Although the study isn’t exactly groundbreaking, it derives its shock value from the fact that we clearly haven’t changed all that much from pre-electricity days in terms of what our bodies’ natural sleep cycle is… but we have changed in terms of the number of hours we allow of bodies to rest. If candlelight meant hitting the hay (sometimes literally) just after sunset — the original mood lighting — and sleeping until sunrise, the invention of of the lightbulb followed by its partners in sleep-deterring crimes — the digital alarm, laptop, and mobile phone — have compromised our internal clocks. If it only took one national diahrrea outbreak from Olestra-infused diet potato chips to convince us to accept that the needs of our body and mind weren’t that far from the Neanderathal tree when it came to our diet — hence the popularity of the Paleo Dietand Atkin’s — sleep had yet to return to its uninterrupted, epic roots.
Besides, with jetset lifestyles the new norm, Paris, aka the city of lights, was just hours away, and New York, the epicentre of everything, was affectionately dubbed “the city that never sleeps.” Our greatest urban centre wasn’t just better than nature; it was beyond it.
“Weight gain might be our best hope for making us come to our senses about our sleep-deprived mind. What? It’s not like vanity is a post-Industrial revolution invention. What? It’s not like vanity is a post-Industrial revolution invention”
While it’s counterintuitive to think sleeping less will make you gain more weight, since you burn the least amount of calories when you’re resting, your metabolism actually slows down when you don’t get enough shut-eye to conserve energy. Think about it: if you were depriving yourself of rest in the wild, it would likely be a survival tactic. probably wouldn’t have been because you had to make an Excel sheet or play Candy Crush; you’d be in life-threatening trouble. Your body is just doing what it is programmed to do, your metabolic rate slowing down to a slow burn. This triggers the release of cortisol, which makes your brain think its hungry. Throw in hormones like ghrelin, which signals to your brain that you’re hungry, and plummeting levels of leptin, a hormone that makes you feel full, and it’s no wonder you break your “no more Taco Time ever” rule more than once a week. In fact, sleep-deprived people eat about 300 more calories more than those who’ve had a proper rest and don’t burn any more of them from being awake longer either.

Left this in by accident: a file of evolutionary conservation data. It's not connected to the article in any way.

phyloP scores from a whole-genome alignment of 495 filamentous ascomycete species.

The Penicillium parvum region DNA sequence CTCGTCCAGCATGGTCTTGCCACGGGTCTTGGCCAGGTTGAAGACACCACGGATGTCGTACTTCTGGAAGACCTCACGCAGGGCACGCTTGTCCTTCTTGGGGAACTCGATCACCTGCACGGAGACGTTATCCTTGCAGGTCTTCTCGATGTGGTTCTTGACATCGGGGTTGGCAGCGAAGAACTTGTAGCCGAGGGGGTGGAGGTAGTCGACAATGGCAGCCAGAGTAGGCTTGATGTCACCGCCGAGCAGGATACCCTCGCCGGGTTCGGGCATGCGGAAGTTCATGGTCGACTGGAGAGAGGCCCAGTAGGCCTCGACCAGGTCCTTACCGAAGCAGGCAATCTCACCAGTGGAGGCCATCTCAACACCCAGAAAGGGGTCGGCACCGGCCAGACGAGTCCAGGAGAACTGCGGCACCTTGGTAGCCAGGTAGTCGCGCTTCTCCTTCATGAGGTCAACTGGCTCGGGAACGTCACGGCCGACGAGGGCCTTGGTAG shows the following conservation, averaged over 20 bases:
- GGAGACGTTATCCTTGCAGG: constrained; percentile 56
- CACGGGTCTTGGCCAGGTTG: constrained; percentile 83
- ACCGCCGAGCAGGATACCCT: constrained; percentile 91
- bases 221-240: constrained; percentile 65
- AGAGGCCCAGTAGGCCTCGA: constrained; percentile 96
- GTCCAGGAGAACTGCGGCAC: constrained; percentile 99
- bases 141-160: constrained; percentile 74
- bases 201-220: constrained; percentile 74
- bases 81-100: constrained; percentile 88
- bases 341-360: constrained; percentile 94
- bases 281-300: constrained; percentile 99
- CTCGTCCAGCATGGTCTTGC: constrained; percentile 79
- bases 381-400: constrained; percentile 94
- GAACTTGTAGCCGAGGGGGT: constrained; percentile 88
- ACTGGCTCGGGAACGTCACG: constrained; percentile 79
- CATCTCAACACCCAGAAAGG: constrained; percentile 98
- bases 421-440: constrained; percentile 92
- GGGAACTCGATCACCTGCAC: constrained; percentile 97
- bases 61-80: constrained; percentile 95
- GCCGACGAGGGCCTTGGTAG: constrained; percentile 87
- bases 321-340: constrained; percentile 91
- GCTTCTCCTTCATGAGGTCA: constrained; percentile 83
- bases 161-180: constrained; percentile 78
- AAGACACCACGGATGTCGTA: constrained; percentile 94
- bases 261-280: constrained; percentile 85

But is sleeping more even possible with jobs now considering checkin email around the clock a necessity? In the US, The Lighting Research Center at Rensselaer Polytechnic Institute in Troy, New York is currently working on a man-made system that will regulate the amount of light people are exposed to and when — retuning their bodies to nature via technological advancements. Turns out when we don’t put science and nature in the ring together, they actually get along quite fine.
Do you think your sleeping habits are making you gain weight and unhealthy? Let Vv Magazine know in the comments below or tweet us @ViewTheVibe.